Showing results 13 - 15 of 15 for the tag: Context.

July 28, 2008

Percieved similarities of cultural artefacts

Posted at 10:56 am in Similar cases

The British Museum (& others) make much of the fact that they allow comparison of cultural artefacts from different parts of the world within close proximity to one another, allowing comparisons to be drawn. Is this really the only (or even best) method though & how much relevance does it actually have? In some situations, there are clear comparisons to be drawn, but in other cases, perceived similarities are more coincidental than they are indicators of a bigger unifying picture.

From:
Modern Ghana

IS AFRICA CLOSER TO OCEANIA THAN TO EUROPE? VISIT TO AN EXHIBITION ON AFRICAN AND OCEANIAN ARTS.
By Kwame Opoku, Dr.
Feature Article | Sun, 27 Jul 2008

“We Westerners are the ones who confer the quality of art to these objects. These statues should not return to Africa.” Jean Paul Barbier-Mueller (1)

Seldom have I been to an exhibition where almost everything seemed to have been so well-planned and very carefully considered as the exhibition at the Musée Jacquemart-André, Paris, entitled, Afrique – Oceanie, Les chef-d’oeuvres de la collection Barbier-Mueller,19 March – 24 August 2008.
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May 6, 2008

Nashville’s Parthenon

Posted at 12:30 pm in Acropolis

Nashville Tennessee is home to the most accurate replica of the Parthenon. Despite the accuracy of parts of it however, anyone who has seen the real Parthenon in Athens will understand that without its surrounding context, it can never even come close to recreating the experience.

From:
Home & Away magazine (American Automobile Association)

The Temple in Tennessee
Nashville’s Parthenon stands as a tribute to ancient Grecian culture.
By Andrea Gross

The Parthenon is one of the world’s most renowned buildings, an artistic and architectural wonder that serves as a reminder of the glories of ancient Greece. And, as we all know, it sits atop the Acropolis, one of the highest hills in Athens.

To the surprise of many, it also sits atop a small hill in Nashville.
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April 2, 2008

A selective sort of context

Posted at 8:27 pm in British Museum, Elgin Marbles

Yet again, in discussions about the Parthenon Marbles (amongst other things), Neil MacGregor reverts back to his favourite Universal Museum argument. There is nothing inherently wrong with the Universal Museum idea – but at the same time, it is only one premise (out of many) that a museum could be based on. Just because the British Museum happens to fit within this (largely self created) category, it does not mean it is the only option, nor does it mean that it is the right option. Many archaeologist would convincingly argue, that seeing site specific historic artefacts within the context they were created for is far more important than seeing them within the context of other tenuously related artefacts from different times & cultures.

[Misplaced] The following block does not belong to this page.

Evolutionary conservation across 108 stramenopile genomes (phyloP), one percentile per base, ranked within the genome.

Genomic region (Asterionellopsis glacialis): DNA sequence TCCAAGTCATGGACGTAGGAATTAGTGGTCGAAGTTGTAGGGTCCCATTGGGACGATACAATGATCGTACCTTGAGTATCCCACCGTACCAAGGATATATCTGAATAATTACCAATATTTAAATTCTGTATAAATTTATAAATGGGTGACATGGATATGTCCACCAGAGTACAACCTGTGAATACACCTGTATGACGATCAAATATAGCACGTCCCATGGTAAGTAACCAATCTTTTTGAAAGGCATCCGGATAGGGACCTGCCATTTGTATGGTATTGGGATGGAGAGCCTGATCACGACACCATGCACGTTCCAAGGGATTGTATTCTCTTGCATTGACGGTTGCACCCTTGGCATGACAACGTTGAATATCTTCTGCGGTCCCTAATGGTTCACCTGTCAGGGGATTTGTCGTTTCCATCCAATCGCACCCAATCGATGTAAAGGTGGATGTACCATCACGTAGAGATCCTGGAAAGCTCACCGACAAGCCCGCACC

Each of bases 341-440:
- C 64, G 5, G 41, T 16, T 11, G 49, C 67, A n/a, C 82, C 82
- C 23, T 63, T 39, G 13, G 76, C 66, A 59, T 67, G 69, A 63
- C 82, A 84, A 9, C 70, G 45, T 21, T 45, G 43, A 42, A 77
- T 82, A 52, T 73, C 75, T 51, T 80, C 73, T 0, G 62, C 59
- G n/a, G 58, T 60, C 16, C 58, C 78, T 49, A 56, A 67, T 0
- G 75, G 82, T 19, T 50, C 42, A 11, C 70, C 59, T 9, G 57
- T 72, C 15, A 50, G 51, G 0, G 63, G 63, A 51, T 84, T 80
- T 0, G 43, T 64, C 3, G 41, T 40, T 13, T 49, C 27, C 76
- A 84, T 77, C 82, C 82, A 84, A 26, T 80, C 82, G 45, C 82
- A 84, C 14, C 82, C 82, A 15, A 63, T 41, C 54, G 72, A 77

From:
Time Out (London)

Neil MacGregor: interview
By Ossian Ward. Photography Gautier Deblonde
Posted: Tue Apr 1 2008

You may think you‘re in London when you visit the British Museum but according to its acclaimed director Neil MacGregor you are actually walking the corridors and galleries of a global institution. As the record-breaking ’First Emperor‘ exhibition comes to an end, MacGregor tells Time Out why he‘s excited about the future
Neil MacGregor: interview

Neil MacGregor loves talking about the world, because most of it is on display at the British Museum, where he’s been director since 2002. ‘The museum was set up in 1753 to be a comparative world collection. One that should be usable by the world and free to people of all nations.’ I don’t think I’ve ever heard anyone repeat one word so often in the space of an hour. ‘In order to make citizens equipped for the world, they’ve got to study the world. There was no equivalent of Oxford or Cambridge in London at that point, so in a way this became the Open University. In fact, it’s like the World Service, helping to build global citizenship and community.’
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